There is another point, and it is not the least important. Most of the students had fun with these projects. And I did, too. Just looking through Table 1 suggests why this is so, I think. One report ended simply: ``This experiment was really fun!'' Many students have reported that this was the best part of the course.
There is a tendency sometimes for experimenters to discount what they have learned, this being true not only for students in this class, but also for experimenters in general. That is, they learn more than they realize. Hindsight is the culprit. On pondering a certain conclusion, one is prone to say ``Oh yes, that makes sense. Yes, that's the way it should be. That's what I would have expected.'' While this reaction is often correct, one is sometimes just fooling oneself, that is, interrogation at the outset would have produced exactly the opposite opinion. So that students could more accurately gauge what they learned from their simple experiments, I tried the following and it seemed to work: after having decided on the experimental runs to perform, the student guessed what his or her major conclusions would be and wrote them down. Upon completion of the assignment, these guesses were checked against the actual results, which immediately provided a clear picture of what was learned (the surprises) and what was confirmed (the non-surprises).
I now tend to spend much more time introducing each new topic than I used to. Providing appropriate motivation is extremely important. For classes I have had the privilege of teaching-whether in universities or elsewhere-I have found that it has been better to use concrete examples followed by the general theory rather than the reverse. I now try to describe a particular problem in some detail, preferably a real one with which I am familiar, and then pose the question: What would YOU do? I find it helpful to resist the temptation to move on too quickly to the prepared lecture so that there is ample time for students to consider this question seriously, to discuss it, to ask questions of clarification, to express ideas they have, and ultimately (and this really the object of the exercise) to realize that a genuine problem exists and they do not know how to solve it. They are then eager to learn. And after we have finished with that particular topic they know they have learned something of value. (I realize as I write this that I have been strongly influenced by George Barnard, who masterfully conducted a seminar in this manner at Imperial College, London, in 1964-65, which I was fortunate to have attended.)
Current examples are well-received, especially controversies (for example, weather modification experiments). Some useful sources are court cases, advertisements, TV and radio commercials, and ``Consumer Reports''. An older controversy still of considerable interest from a pedagogical point of view is the AD-X2 battery additive case. Gosset's comments on the Lanarkshire Milk Experiment are still illuminating. Sometimes trying to get the data that support a particular TV commercial or the facts from both parties of a dispute has made an interesting side project to carry along through a semester.
Having each student exercise his or her own initiative in thinking up an experiment and carrying it through to completion has turned out successfully. Using games involving simulated data has also been useful. I have incorporated such projects, principally of the former type, into courses I have taught, and I urge others to consider doing the same. Why?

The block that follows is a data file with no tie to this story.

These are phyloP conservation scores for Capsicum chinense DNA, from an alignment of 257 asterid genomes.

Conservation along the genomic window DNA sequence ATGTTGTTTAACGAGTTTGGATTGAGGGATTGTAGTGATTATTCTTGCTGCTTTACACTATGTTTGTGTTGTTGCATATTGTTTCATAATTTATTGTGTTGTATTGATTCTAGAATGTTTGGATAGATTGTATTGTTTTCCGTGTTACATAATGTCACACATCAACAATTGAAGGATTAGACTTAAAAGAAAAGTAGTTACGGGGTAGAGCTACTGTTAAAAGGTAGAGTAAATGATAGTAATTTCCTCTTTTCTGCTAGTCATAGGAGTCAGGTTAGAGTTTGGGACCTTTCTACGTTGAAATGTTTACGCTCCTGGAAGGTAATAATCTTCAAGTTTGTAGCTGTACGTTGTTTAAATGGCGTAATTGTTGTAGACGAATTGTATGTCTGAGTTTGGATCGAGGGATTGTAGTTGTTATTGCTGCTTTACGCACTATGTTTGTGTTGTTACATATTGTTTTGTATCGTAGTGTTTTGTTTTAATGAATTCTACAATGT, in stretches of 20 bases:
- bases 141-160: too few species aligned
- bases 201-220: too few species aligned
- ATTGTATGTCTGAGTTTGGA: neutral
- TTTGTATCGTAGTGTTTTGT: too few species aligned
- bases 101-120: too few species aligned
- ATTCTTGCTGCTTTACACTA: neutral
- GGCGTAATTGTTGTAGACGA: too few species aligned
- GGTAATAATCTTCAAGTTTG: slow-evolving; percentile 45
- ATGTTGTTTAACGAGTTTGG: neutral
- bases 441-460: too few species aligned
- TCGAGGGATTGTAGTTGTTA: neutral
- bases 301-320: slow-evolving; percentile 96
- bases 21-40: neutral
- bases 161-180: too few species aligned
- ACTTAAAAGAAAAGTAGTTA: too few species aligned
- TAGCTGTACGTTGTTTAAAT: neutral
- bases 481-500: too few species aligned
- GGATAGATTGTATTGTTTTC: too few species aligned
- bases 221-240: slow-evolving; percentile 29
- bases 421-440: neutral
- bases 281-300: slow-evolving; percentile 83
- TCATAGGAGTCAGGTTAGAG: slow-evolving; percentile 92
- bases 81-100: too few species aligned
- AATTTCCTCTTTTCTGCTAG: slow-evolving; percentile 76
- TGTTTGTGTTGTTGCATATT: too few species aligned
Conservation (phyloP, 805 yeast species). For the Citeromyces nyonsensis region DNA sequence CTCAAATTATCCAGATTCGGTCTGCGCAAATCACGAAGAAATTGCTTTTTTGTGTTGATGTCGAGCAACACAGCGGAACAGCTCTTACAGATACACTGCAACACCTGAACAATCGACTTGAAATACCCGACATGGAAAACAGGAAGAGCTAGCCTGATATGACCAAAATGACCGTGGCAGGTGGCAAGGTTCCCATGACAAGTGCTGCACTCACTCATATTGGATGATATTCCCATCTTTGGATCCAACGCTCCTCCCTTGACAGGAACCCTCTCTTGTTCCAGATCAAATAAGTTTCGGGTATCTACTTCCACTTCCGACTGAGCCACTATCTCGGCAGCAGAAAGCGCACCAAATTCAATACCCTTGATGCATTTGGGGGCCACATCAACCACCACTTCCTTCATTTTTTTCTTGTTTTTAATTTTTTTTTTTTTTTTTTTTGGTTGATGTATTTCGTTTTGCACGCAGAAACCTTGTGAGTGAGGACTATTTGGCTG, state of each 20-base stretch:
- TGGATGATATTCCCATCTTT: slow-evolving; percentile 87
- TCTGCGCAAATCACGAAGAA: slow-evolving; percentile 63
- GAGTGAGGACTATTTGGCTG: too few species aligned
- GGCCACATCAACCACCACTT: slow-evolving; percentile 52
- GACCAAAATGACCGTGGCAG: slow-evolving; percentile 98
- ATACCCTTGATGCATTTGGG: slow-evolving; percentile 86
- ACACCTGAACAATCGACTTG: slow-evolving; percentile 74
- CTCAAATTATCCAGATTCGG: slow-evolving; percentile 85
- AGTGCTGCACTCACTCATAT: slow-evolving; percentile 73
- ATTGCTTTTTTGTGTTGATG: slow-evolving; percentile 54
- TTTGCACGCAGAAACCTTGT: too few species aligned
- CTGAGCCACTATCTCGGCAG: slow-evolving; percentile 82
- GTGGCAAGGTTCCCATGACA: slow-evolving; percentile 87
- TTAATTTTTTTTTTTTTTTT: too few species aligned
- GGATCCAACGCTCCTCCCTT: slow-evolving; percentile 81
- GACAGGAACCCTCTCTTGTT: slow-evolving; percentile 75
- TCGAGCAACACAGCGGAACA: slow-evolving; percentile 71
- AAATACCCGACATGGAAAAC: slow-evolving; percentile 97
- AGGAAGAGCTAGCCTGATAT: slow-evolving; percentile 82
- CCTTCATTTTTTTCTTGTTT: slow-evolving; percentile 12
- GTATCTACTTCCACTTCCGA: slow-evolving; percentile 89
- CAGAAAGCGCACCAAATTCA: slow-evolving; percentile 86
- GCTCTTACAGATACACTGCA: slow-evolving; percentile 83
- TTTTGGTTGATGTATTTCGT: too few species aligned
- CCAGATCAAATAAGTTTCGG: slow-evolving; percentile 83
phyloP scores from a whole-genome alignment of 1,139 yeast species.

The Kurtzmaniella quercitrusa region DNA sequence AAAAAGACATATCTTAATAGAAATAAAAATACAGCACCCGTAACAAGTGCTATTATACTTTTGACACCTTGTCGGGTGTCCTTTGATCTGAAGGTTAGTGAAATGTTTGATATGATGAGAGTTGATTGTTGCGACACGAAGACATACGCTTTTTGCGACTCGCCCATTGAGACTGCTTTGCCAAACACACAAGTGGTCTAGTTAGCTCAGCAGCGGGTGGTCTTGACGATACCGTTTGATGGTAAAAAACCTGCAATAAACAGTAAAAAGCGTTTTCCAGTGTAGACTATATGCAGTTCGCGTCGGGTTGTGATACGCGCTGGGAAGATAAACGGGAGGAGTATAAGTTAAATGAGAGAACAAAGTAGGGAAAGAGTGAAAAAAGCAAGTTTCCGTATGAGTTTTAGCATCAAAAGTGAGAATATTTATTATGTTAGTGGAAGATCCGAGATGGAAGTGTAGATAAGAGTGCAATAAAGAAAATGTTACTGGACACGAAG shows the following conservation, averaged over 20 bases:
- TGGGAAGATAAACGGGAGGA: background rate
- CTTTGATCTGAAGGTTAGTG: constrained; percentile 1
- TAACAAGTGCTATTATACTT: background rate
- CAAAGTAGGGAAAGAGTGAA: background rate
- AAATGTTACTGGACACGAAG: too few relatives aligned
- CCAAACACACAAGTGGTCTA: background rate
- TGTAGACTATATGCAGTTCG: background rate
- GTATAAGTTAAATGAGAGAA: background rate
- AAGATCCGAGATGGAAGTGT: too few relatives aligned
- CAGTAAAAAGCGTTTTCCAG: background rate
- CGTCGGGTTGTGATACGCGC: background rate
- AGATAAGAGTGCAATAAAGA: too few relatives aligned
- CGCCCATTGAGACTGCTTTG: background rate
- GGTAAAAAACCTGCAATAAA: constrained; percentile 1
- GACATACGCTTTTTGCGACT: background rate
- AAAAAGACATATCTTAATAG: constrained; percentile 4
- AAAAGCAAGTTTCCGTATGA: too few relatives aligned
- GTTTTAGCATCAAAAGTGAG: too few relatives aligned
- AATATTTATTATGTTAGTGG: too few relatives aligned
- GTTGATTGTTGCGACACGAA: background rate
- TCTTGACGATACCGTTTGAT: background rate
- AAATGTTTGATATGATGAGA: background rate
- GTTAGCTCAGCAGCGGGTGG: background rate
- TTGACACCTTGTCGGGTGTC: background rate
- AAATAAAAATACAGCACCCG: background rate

First of all, it's fun. The students have generally welcomed the opportunity to learn something about a particular question they have wondered about. I have been fascinated to see what they have chosen to study and what conclusions they have reached, so it has been fun for me, too. The students and I have certainly learned interesting things we did not know before. Why doesn't my bread rise? Why don't my flowers grow? Is this analytical procedure robust? Will carrying a crutch make it easier for me to get a ride hitchhiking? (Incidentally, it made it harder.)
Secondly, the students have gotten a lot out of such experiences. There is a definite deepening of understanding that comes from having been through a study from start to finish-deciding on a problem, the variables, the ranges of the variables, and how to measure the response(s), actually running the experiment and collecting the data, analyzing the results, learning what the practical consequences are, and finally writing a report. Being veterans, not of the war certainly but of a minor skirmish at least, the students seem more comfortable and confident with the entire subject of the design of experiments, especially as they share their experiences with one another.
Thirdly, I have found it particularly worthwhile to discuss with them in class some of the practical questions that naturally emerge from these studies. ``What can I do about missing data?'' ``These first three readings are questionable because I think I didn't have my technique perfected then-What should I do?'' ``A most unusual thing happened during this run, so should I analyze this result with all the others or leave it out?'' They are genuinely interested in such questions because they have actually encountered them, not just read about them in a textbook. Sometimes there is no simple answer, and lively and valuable discussions then occur. Such discussions, I hope, help them understand that, when they confront real problems later on which refuse to look like those in the textbooks no matter how they are viewed, there are alternatives to pretending they do and charging ahead regardless or forgetting about them in hopes they will go away or adopting a ``non-statistical'' approach-in a word, there are alternatives to panic.
Table 1. List of some studies done by students in an experimental design course.